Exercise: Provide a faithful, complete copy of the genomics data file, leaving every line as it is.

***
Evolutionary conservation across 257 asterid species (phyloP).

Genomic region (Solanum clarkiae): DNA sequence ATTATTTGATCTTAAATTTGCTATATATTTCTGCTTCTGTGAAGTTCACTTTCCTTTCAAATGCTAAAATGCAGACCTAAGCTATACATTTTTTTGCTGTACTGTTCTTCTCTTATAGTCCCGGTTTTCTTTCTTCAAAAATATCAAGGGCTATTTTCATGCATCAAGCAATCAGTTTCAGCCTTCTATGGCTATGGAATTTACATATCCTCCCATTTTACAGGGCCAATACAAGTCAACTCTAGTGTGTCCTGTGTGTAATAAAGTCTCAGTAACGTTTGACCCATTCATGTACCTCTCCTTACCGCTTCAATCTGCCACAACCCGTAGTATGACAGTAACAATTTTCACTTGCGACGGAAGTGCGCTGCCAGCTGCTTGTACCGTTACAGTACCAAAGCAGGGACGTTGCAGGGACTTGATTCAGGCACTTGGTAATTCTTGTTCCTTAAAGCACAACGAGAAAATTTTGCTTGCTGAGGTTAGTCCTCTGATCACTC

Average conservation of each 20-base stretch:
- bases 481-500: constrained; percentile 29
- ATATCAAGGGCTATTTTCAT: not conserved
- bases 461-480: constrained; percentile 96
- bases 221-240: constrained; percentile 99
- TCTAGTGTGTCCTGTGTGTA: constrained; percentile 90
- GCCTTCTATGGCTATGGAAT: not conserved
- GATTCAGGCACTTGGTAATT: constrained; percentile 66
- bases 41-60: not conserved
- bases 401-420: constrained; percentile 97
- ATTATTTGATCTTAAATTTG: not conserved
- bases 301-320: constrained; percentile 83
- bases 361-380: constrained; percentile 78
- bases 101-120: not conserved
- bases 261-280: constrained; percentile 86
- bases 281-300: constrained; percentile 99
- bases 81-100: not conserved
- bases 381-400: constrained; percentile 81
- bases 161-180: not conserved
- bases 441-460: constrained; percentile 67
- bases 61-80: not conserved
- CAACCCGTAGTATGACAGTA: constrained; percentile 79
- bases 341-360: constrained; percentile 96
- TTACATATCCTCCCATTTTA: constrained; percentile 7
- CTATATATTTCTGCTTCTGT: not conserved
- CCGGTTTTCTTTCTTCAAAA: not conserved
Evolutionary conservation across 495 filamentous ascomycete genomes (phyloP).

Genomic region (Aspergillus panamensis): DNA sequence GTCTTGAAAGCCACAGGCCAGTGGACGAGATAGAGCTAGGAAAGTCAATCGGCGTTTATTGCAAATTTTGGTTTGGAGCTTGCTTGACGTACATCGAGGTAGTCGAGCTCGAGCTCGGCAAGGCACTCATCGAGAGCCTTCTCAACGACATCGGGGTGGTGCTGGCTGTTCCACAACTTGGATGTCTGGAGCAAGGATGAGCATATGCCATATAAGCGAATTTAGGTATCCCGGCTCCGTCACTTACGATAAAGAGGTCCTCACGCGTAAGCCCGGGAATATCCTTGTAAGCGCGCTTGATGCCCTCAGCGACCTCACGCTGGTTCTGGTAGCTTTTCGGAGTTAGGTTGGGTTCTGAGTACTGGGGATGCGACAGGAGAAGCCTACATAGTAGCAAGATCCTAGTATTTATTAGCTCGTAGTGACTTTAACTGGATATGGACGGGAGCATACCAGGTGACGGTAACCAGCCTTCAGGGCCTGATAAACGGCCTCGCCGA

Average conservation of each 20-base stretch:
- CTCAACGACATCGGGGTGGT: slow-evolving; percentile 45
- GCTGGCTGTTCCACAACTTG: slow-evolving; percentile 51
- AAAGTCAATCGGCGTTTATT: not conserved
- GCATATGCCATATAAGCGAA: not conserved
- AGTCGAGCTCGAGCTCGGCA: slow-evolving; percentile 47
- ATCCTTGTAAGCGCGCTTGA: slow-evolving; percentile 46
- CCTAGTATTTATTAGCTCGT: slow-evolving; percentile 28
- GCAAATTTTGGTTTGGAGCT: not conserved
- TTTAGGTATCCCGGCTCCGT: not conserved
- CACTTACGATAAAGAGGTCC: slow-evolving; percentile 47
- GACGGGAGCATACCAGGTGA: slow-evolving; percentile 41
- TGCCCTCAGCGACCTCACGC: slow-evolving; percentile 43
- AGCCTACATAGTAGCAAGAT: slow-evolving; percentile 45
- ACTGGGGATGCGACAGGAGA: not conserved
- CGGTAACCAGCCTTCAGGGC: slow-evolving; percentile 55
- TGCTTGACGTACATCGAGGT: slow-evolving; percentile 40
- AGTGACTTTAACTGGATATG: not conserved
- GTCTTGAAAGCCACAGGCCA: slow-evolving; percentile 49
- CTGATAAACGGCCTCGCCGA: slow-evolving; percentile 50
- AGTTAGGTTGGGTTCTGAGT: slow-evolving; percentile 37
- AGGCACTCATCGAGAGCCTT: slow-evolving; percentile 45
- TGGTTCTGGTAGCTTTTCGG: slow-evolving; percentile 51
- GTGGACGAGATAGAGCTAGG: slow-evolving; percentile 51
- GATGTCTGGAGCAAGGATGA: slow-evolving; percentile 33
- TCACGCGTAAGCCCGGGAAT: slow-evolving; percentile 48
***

Evolutionary conservation across 257 asterid species (phyloP).

Genomic region (Solanum clarkiae): DNA sequence ATTATTTGATCTTAAATTTGCTATATATTTCTGCTTCTGTGAAGTTCACTTTCCTTTCAAATGCTAAAATGCAGACCTAAGCTATACATTTTTTTGCTGTACTGTTCTTCTCTTATAGTCCCGGTTTTCTTTCTTCAAAAATATCAAGGGCTATTTTCATGCATCAAGCAATCAGTTTCAGCCTTCTATGGCTATGGAATTTACATATCCTCCCATTTTACAGGGCCAATACAAGTCAACTCTAGTGTGTCCTGTGTGTAATAAAGTCTCAGTAACGTTTGACCCATTCATGTACCTCTCCTTACCGCTTCAATCTGCCACAACCCGTAGTATGACAGTAACAATTTTCACTTGCGACGGAAGTGCGCTGCCAGCTGCTTGTACCGTTACAGTACCAAAGCAGGGACGTTGCAGGGACTTGATTCAGGCACTTGGTAATTCTTGTTCCTTAAAGCACAACGAGAAAATTTTGCTTGCTGAGGTTAGTCCTCTGATCACTC

Average conservation of each 20-base stretch:
- bases 481-500: constrained; percentile 29
- ATATCAAGGGCTATTTTCAT: not conserved
- bases 461-480: constrained; percentile 96
- bases 221-240: constrained; percentile 99
- TCTAGTGTGTCCTGTGTGTA: constrained; percentile 90
- GCCTTCTATGGCTATGGAAT: not conserved
- GATTCAGGCACTTGGTAATT: constrained; percentile 66
- bases 41-60: not conserved
- bases 401-420: constrained; percentile 97
- ATTATTTGATCTTAAATTTG: not conserved
- bases 301-320: constrained; percentile 83
- bases 361-380: constrained; percentile 78
- bases 101-120: not conserved
- bases 261-280: constrained; percentile 86
- bases 281-300: constrained; percentile 99
- bases 81-100: not conserved
- bases 381-400: constrained; percentile 81
- bases 161-180: not conserved
- bases 441-460: constrained; percentile 67
- bases 61-80: not conserved
- CAACCCGTAGTATGACAGTA: constrained; percentile 79
- bases 341-360: constrained; percentile 96
- TTACATATCCTCCCATTTTA: constrained; percentile 7
- CTATATATTTCTGCTTCTGT: not conserved
- CCGGTTTTCTTTCTTCAAAA: not conserved
Evolutionary conservation across 495 filamentous ascomycete genomes (phyloP).

Genomic region (Aspergillus panamensis): DNA sequence GTCTTGAAAGCCACAGGCCAGTGGACGAGATAGAGCTAGGAAAGTCAATCGGCGTTTATTGCAAATTTTGGTTTGGAGCTTGCTTGACGTACATCGAGGTAGTCGAGCTCGAGCTCGGCAAGGCACTCATCGAGAGCCTTCTCAACGACATCGGGGTGGTGCTGGCTGTTCCACAACTTGGATGTCTGGAGCAAGGATGAGCATATGCCATATAAGCGAATTTAGGTATCCCGGCTCCGTCACTTACGATAAAGAGGTCCTCACGCGTAAGCCCGGGAATATCCTTGTAAGCGCGCTTGATGCCCTCAGCGACCTCACGCTGGTTCTGGTAGCTTTTCGGAGTTAGGTTGGGTTCTGAGTACTGGGGATGCGACAGGAGAAGCCTACATAGTAGCAAGATCCTAGTATTTATTAGCTCGTAGTGACTTTAACTGGATATGGACGGGAGCATACCAGGTGACGGTAACCAGCCTTCAGGGCCTGATAAACGGCCTCGCCGA

Average conservation of each 20-base stretch:
- CTCAACGACATCGGGGTGGT: slow-evolving; percentile 45
- GCTGGCTGTTCCACAACTTG: slow-evolving; percentile 51
- AAAGTCAATCGGCGTTTATT: not conserved
- GCATATGCCATATAAGCGAA: not conserved
- AGTCGAGCTCGAGCTCGGCA: slow-evolving; percentile 47
- ATCCTTGTAAGCGCGCTTGA: slow-evolving; percentile 46
- CCTAGTATTTATTAGCTCGT: slow-evolving; percentile 28
- GCAAATTTTGGTTTGGAGCT: not conserved
- TTTAGGTATCCCGGCTCCGT: not conserved
- CACTTACGATAAAGAGGTCC: slow-evolving; percentile 47
- GACGGGAGCATACCAGGTGA: slow-evolving; percentile 41
- TGCCCTCAGCGACCTCACGC: slow-evolving; percentile 43
- AGCCTACATAGTAGCAAGAT: slow-evolving; percentile 45
- ACTGGGGATGCGACAGGAGA: not conserved
- CGGTAACCAGCCTTCAGGGC: slow-evolving; percentile 55
- TGCTTGACGTACATCGAGGT: slow-evolving; percentile 40
- AGTGACTTTAACTGGATATG: not conserved
- GTCTTGAAAGCCACAGGCCA: slow-evolving; percentile 49
- CTGATAAACGGCCTCGCCGA: slow-evolving; percentile 50
- AGTTAGGTTGGGTTCTGAGT: slow-evolving; percentile 37
- AGGCACTCATCGAGAGCCTT: slow-evolving; percentile 45
- TGGTTCTGGTAGCTTTTCGG: slow-evolving; percentile 51
- GTGGACGAGATAGAGCTAGG: slow-evolving; percentile 51
- GATGTCTGGAGCAAGGATGA: slow-evolving; percentile 33
- TCACGCGTAAGCCCGGGAAT: slow-evolving; percentile 48